Indexed on: 06 Jun '09Published on: 06 Jun '09Published in: Journal of Chromatography A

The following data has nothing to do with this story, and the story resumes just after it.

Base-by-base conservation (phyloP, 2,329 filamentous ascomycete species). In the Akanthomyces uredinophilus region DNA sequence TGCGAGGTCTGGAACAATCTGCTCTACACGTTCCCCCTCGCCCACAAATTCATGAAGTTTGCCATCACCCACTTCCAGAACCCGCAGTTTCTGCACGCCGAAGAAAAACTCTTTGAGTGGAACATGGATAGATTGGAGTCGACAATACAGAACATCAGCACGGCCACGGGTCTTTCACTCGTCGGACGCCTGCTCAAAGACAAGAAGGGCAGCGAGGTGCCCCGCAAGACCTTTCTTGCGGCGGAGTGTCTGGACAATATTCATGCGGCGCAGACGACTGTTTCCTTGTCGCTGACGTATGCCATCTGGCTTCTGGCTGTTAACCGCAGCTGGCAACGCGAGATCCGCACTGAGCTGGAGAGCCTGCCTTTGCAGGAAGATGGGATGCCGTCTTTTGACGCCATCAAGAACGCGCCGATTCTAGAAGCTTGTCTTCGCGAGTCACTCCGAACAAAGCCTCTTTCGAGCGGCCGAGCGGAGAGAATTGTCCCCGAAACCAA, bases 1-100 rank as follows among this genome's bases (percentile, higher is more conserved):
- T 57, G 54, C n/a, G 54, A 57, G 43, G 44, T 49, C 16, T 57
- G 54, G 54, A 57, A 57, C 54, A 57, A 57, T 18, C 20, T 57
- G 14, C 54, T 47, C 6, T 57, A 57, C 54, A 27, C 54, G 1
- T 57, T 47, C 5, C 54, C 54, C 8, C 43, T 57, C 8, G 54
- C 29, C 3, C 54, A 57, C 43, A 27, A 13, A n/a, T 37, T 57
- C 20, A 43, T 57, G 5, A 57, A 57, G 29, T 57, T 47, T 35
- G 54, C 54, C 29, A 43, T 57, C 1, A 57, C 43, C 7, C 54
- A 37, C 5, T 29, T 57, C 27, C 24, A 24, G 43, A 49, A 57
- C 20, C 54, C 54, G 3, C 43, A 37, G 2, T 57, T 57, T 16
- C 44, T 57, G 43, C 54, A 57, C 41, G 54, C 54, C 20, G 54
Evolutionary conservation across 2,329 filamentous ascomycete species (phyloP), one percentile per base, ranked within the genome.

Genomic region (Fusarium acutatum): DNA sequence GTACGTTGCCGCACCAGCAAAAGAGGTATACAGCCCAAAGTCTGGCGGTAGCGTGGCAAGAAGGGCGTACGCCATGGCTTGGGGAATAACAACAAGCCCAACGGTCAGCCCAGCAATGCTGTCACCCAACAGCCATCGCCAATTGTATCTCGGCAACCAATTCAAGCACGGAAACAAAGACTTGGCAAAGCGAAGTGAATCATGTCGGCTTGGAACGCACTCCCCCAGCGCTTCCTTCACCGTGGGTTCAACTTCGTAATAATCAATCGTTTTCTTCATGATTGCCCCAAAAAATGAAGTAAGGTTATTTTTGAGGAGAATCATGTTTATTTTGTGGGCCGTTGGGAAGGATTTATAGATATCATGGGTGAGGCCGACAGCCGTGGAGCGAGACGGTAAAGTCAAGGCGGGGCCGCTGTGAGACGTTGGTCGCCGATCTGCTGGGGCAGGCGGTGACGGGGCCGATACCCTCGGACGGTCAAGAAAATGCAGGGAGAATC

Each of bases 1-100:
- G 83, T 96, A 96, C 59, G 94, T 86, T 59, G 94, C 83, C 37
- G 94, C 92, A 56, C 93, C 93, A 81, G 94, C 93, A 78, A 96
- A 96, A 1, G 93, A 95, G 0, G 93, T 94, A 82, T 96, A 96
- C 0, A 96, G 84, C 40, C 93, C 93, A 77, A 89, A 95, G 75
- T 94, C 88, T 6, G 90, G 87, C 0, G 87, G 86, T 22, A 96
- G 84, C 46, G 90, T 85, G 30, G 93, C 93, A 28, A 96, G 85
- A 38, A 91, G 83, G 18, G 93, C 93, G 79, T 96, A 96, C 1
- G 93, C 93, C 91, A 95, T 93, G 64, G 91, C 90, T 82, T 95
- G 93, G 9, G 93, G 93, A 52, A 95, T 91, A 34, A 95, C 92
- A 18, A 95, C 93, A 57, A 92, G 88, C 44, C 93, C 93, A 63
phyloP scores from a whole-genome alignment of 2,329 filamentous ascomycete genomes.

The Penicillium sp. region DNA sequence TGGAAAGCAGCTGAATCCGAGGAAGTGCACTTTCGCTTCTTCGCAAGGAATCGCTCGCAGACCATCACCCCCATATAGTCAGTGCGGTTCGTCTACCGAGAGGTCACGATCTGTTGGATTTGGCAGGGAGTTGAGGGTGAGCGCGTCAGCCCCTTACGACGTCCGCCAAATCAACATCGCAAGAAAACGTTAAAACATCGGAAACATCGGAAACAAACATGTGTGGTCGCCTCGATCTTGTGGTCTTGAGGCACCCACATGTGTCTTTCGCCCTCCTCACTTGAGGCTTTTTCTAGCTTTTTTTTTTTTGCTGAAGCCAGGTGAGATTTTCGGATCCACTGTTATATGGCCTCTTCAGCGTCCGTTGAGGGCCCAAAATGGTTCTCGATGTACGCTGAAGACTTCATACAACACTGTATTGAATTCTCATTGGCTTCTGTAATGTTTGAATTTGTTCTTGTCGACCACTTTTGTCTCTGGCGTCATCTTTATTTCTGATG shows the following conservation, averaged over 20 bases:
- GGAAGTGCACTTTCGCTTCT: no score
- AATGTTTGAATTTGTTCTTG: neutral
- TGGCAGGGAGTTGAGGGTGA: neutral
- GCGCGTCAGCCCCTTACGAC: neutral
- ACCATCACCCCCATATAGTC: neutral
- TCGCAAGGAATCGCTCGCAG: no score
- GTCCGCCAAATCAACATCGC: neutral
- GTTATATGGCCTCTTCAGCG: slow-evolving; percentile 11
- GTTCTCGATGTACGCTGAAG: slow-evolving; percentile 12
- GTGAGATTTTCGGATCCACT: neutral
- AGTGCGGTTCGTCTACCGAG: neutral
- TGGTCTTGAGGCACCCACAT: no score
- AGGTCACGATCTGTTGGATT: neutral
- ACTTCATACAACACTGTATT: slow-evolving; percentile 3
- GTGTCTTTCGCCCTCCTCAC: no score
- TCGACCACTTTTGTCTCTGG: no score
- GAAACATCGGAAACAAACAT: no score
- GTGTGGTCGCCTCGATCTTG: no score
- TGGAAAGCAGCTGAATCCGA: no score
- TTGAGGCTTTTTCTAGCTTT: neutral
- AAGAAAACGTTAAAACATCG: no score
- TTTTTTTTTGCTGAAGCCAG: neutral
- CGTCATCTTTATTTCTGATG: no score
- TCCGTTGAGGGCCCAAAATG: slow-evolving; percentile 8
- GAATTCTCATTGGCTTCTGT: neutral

Petroleum hydrocarbons (oil) are common environmental contaminants. For risk assessment purposes, their concentrations in environmental matrixes, such as biota and soils/sediments are frequently determined by solvent extraction and subsequent analysis with gas chromatography (GC) equipped with flame ionization detection (FID) or mass spectrometry (MS). Because the total GC detector response is labeled as total petroleum hydrocarbon (TPH) concentration and matrix compounds (lipids, organic matter) will contribute to this response, proper extract clean-up is crucial. Still, the choice for a specific clean-up material during open column chromatography often seems arbitrary, since no comparative study on clean-up agents for TPH analysis is available. Here, such a study is described and it is demonstrated that none of the commonly used agents fulfills the requirements of complete matrix compound removal and TPH recovery. A novel column filled with (top-down) 1g of 33% (w/w) 1 M NaOH-impregnated and 2.2g of 7% (w/w) H(2)SO(4)-impregnated silica gel is recommended for cleaning-up biota extracts, as it fully removes extracted lipids and yields acceptable TPH recoveries of around 90%, based on a certified oil reference standard. For sediment extracts, most columns tested resulted in a negligibly low contribution of matrix compounds to the overall detector response, but 5% deactivated Florisil or 10% deactivated aluminum oxide are preferable, because these materials yield the highest (approximately 95%) TPH recoveries.